What does it mean to have a diverse media, and why does it matter? These questions are explored by Anna Holmes in a recent New York Times piece, which looks at the issue more generally but touches on the film and TV industries. The term ‘diversity’, says Holmes, has to many people become at worst an irritant and at best a box to thoughtlessly tick.
She suggests that we tend to trumpet the exceptions to the rule whilst conveniently downplaying the enormous – and very provable – amount of bias that still remains.
Small victories are often overenthusiastically celebrated as evidence of larger change. In September, for example, when Viola Davis became the first African-American woman to win the Best Actress in a Drama Series Emmy, the moment was cheered in the press as a triumph of racial equity in Hollywood. But just a month before, Stacy L. Smith, a professor of communication at U.S.C. who, with other researchers, had just released a damning report that studied gender bias in 700 films made between 2007 and 2014, lamented ‘‘the dismal record of diversity, not just for one group, but for females, people of color and the L.G.B.T. community.’’
It’s a subject I’m passionate about, and I’m sure will be covering fairly frequently on this blog. I’m no kind of expert, but as someone who sees a lot of films, the glaring sameness of much mainstream cinema is anger-inducing and frankly just boring to me. Take a look at the Best Picture nominees for the 2015 Oscars. The actual merits of the Oscars are of course dubious, but in some essential, popular sense these are the films being held up as the most important of the year. Seven out of the eight have a white man as the primary focus of the story. (And Selma, as has been well-recorded, was snubbed in almost all other award categories). I saw and loved most of those films, but that love is complicated and kind of painful.
By always telling stories about the same kind of people, Hollywood tacitly implies that these are the only people whose stories are worth paying attention to. Again, and again, and again – while all the other kinds of people are Supporting Actors and set-dressing. The ‘other’ people don’t get to have the same range and depth of feelings, the same capacity for heroism or villainy or any of the grey shades in between. In other words, they don’t get to be as human.
The media acts as a kind of collective unconscious, both reflecting and shaping the world we live in. As a woman, I find the shape of contemporary cinema distressing because it gives me a glimpse into what this culture, on some level, really thinks of me. Not just in the obvious cases where female characters are eye candy or Manic Pixie Dream Girls, but in all those depressingly normal instances where a woman is only onscreen to further a man’s story. To tell him how brave or special or needed he is, to represent what he’s missing out on by being too focused on his work, to be his conscience or his moral compass, his temptation or his prize.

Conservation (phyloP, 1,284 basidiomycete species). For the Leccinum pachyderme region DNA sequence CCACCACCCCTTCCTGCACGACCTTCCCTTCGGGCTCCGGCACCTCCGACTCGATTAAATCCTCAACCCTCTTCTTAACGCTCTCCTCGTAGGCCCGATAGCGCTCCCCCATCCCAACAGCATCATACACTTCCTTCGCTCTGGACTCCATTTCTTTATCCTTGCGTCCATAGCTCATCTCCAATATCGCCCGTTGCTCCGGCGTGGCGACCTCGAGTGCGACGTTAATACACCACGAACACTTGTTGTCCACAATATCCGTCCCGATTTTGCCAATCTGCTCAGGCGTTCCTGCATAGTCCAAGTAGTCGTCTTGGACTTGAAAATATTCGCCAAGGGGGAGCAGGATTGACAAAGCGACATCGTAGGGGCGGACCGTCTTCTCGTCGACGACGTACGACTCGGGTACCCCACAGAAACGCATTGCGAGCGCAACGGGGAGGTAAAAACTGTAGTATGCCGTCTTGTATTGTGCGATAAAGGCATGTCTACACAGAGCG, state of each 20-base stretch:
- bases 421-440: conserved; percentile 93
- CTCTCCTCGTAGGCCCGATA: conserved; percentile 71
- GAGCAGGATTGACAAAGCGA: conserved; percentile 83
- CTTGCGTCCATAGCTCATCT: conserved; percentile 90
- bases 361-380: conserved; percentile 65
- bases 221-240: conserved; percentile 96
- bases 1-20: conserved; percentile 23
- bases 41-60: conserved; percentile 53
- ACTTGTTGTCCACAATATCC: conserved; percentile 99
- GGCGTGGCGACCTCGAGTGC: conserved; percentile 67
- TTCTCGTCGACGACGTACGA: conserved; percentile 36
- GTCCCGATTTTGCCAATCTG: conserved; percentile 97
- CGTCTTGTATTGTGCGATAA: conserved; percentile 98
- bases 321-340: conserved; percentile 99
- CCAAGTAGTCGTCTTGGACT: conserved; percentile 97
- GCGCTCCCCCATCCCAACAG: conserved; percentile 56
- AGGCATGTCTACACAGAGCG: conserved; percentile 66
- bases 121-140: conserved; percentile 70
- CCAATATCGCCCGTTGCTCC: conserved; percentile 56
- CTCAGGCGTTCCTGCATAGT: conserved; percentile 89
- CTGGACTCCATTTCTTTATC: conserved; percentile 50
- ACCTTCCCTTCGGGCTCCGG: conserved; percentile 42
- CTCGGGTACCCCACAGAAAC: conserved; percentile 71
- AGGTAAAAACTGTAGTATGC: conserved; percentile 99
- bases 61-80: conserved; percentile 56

Films which feature women in this way make me wonder whether the (overwhelmingly male) filmmaking establishment really believes, deep down, that women are actually people, with the same hopes and fears and complexities as men. And I worry about the effect that these stories have, feeding back into our thoughts and decisions and actions, individually and collectively, in the real world. Diversity matters to me because stories matter. When we can make the imaginative leap to recognise somebody’s full humanity on the screen, we’re that much more likely to make it in real life.
The problem is big and complicated and deep-rooted, and much cleverer people than me have written much more insightful things about it. Caring about it at all can leave you feeling on a week-by-week basis as though you’re banging your head against a wall. Even those of us who agree that change is badly needed can get frustrated with constantly seeing our entertainment through this lens, and with the constant news stories and think-pieces the topic generates. But, as a recent Guardian piece noted, not nearly as frustrated as we are with waiting for something to actually change:
If you’re privately bored by the considerable noise made about the need for diversity – because hey, you’re not racist, but can no awards ceremony, TV show, evaluation of a corporate board, media organisation or university go by these days without someone bemoaning the lack of minorities on show? – then imagine what it’s like to actually be the minority person who has to constantly talk about it. Imagine having to be David Oyelowo, Lenny Henry, Viola Davis, repeatedly pointing out that, yeah, we’ve had a lot of chat and a lot of coverage about identity politics but, when you actually look close up, it is to relatively little gain.
I care about diversity in film because stories genuinely have the power to make the world a better place; because it’s an issue of justice, and an issue of having a much more interesting time at the cinema. Calling for diverse media isn’t just some trendy outrage bandwagon – it’s is a way of caring about people and expressing their value. If you’re in agreement with this but the word itself still leaves a dry taste in your mouth, then Selma director Ava DuVernay feels the same. ‘It feels like medicine,’ she says:
‘Diversity’ is like, ‘Ugh, I have to do diversity.’ I recognize and celebrate what it is, but that word, to me, is a disconnect. There’s an emotional disconnect. ‘Inclusion’ feels closer; ‘belonging’ is even closer.